Originally published in OAA Perspectives Winter 2015/16 on page 8.

Over the past year, I’ve had the pleasure and privilege to serve as the President of the OAA. In doing so, one of the things most often talked about in formal and informal settings, in media interviews, procurement meetings, presentations and other events has been the role of architects in society. In each of these, I’ve gotten people to agree that what we do adds value, and that the service we provide is important. Then I get them to agree that this is worth paying for, and that any procurement process that includes a percentage of fee in its score is a fee-based competition, and the project is destined to go to the lowest bidder.

Hopefully, everyone who reads this is aware that the OAA has been engaged in a public awareness campaign for the past several years. This program has been focused on the task of raising the profile of architects and public appreciation of architecture. This is a key element in helping the public understand not only what we do, but why we do it. By extension, this understanding leads the public to demand better of their public spaces. In this way, we can point to the level of effort it takes to do good work and demand better fees—and greater respect—from procurers of our services.

Over the past year, in countless meetings, presentations and interviews, this has been a common theme of discussion. We’ve raised the issue and repeated the same message over and over: that what we do matters, that what we contribute is something valuable and that our role on projects isn’t something that can be easily quantified or marginalized through unacceptable risk transfer. The message is getting heard and it’s starting to resonate.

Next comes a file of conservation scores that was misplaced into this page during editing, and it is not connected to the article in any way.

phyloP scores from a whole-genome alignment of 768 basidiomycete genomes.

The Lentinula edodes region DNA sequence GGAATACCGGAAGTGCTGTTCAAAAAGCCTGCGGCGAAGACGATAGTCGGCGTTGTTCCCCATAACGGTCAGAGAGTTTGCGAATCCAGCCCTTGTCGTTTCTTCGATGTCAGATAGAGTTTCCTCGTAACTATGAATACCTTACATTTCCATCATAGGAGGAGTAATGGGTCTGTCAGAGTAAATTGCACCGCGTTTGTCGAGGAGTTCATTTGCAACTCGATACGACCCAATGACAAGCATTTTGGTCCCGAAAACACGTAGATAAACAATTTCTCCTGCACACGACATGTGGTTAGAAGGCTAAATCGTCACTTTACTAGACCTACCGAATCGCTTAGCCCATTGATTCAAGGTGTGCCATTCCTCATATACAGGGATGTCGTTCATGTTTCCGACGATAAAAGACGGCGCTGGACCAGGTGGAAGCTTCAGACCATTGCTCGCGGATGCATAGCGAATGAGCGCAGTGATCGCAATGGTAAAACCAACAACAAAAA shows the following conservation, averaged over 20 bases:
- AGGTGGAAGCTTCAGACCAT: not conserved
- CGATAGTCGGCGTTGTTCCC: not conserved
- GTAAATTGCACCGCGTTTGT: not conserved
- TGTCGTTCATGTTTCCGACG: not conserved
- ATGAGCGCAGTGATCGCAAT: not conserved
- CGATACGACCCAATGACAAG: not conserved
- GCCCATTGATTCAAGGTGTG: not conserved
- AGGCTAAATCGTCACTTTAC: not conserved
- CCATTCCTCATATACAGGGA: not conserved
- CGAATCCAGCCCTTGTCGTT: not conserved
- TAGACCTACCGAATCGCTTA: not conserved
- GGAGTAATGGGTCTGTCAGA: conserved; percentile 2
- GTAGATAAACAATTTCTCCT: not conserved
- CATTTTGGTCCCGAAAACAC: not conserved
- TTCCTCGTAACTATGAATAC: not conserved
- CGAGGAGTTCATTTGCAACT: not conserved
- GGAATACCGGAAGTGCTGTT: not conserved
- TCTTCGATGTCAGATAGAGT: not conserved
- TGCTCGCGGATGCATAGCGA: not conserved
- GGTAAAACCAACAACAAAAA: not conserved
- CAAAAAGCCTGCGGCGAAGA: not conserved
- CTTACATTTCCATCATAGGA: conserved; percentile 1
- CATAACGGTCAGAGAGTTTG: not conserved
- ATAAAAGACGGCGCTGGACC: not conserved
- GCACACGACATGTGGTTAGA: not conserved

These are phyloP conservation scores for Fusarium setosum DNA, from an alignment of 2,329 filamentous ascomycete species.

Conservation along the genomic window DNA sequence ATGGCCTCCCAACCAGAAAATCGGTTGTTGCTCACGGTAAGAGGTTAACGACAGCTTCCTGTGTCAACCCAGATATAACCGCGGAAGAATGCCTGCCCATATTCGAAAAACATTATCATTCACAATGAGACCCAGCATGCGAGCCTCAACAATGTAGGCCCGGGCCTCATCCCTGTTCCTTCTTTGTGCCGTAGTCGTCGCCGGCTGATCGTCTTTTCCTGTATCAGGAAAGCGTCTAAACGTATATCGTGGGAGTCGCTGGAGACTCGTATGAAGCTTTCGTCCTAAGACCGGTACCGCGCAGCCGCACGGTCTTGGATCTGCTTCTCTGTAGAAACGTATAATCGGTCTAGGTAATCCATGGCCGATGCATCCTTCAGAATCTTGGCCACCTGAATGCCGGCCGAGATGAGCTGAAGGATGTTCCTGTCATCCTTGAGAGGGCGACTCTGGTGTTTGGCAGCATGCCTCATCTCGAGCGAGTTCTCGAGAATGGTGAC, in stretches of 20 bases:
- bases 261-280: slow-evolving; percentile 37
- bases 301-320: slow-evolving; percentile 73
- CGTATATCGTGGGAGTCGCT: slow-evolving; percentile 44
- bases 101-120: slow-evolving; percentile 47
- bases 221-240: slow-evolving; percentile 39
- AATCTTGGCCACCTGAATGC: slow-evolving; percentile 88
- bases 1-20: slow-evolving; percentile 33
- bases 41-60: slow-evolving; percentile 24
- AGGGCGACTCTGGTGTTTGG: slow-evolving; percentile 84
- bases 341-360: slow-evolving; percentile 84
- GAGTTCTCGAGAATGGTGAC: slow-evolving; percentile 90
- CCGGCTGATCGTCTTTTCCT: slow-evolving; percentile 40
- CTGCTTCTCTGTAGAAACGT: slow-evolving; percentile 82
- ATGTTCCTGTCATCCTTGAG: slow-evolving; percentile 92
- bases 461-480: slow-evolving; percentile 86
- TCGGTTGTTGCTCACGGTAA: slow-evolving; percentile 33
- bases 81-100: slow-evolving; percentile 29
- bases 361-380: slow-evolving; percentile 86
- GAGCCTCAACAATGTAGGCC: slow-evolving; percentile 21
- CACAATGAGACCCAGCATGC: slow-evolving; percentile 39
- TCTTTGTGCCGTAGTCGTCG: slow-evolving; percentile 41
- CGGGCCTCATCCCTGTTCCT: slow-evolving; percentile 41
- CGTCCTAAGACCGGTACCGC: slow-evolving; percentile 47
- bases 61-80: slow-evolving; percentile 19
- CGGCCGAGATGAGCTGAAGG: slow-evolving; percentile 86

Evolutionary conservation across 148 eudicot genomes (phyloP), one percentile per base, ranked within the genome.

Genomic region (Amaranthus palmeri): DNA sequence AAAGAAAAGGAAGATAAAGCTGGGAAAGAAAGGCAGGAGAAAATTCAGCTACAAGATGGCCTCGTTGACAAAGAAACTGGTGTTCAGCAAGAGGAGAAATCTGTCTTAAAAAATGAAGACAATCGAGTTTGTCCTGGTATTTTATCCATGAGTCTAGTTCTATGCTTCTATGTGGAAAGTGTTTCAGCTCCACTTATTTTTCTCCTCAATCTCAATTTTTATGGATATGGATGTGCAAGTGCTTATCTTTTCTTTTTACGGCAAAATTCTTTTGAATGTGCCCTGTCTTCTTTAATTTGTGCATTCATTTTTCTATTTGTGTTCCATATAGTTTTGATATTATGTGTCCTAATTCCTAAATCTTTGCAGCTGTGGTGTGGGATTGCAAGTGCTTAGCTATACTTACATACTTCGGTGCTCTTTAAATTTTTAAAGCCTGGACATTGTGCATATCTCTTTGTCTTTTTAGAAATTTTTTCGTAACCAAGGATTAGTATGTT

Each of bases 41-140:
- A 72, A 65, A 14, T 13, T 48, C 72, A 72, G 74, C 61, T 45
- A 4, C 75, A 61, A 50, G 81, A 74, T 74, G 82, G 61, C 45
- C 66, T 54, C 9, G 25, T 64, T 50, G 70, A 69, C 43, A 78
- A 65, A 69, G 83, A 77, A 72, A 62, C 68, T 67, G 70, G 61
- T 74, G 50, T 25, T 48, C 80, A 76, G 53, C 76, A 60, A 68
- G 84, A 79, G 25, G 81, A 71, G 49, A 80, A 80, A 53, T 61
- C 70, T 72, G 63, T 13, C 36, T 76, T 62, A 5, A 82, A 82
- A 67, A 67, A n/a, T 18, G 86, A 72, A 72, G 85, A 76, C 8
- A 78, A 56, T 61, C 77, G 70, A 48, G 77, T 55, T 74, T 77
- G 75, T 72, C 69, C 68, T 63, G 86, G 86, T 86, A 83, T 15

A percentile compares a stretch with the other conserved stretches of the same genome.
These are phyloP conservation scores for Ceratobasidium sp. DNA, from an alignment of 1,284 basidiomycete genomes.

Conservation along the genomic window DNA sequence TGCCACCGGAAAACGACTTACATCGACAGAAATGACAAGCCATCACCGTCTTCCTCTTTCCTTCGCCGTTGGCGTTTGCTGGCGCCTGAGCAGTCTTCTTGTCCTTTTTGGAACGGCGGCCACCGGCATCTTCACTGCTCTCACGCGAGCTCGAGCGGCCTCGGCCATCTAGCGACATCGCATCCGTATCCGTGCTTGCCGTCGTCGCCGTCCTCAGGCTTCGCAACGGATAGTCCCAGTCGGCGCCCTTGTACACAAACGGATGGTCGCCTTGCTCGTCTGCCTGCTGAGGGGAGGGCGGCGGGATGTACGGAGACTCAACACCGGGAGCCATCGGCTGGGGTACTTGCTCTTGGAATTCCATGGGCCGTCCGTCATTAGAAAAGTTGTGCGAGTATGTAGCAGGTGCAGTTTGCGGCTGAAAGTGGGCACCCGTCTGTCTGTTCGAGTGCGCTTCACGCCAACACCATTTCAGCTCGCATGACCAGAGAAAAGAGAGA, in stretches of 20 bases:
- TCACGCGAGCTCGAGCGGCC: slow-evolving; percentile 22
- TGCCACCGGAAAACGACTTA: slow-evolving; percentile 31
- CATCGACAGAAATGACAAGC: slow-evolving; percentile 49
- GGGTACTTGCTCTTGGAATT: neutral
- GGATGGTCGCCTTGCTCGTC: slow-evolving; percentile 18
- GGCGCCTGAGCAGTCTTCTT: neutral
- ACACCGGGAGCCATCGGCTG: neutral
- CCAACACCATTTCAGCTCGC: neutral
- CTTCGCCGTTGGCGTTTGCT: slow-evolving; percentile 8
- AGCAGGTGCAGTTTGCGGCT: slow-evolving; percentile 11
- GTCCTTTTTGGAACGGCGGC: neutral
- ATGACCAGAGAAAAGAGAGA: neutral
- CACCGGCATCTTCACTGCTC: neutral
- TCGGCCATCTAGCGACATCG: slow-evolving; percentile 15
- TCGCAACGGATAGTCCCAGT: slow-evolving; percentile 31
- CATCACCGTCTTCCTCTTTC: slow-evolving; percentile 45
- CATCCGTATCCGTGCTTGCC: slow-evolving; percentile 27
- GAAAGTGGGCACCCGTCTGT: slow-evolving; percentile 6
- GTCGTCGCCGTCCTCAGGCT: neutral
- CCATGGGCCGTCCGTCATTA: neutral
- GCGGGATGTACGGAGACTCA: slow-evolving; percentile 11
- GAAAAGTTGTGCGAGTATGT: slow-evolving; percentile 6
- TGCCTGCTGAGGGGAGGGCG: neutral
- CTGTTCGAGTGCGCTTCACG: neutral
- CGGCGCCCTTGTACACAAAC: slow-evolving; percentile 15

Last month, we participated in the fourth annual Procurement Day, bringing together procurement folks from across the province to talk about risk transfer and pre-qualification. The major sentiment of the day was that low price bidding isn’t the way to go, and those attending agreed. So how do we get away from the low price fees that are the subject of discussion at every local Society visit? How do we tackle the big buyers of professional services?

Having now met with many members, in every Society in the province, I feel that we, as a profession, are at a tipping point. A threshold of sorts. We’re at a point where the public is starting to see what we do and demand better: better urban spaces, better energy-efficient buildings and better designs—where municipal tax dollars are spent wisely, not cheaply, to make sure the future we pursue is the one we really want. We need to keep moving across that threshold, to stay focused on the direction we’re facing and to keep building on the momentum we have established. If we can do that, there is a chance that this momentum will carry us across the threshold, past the tipping point. Then we need to keep running.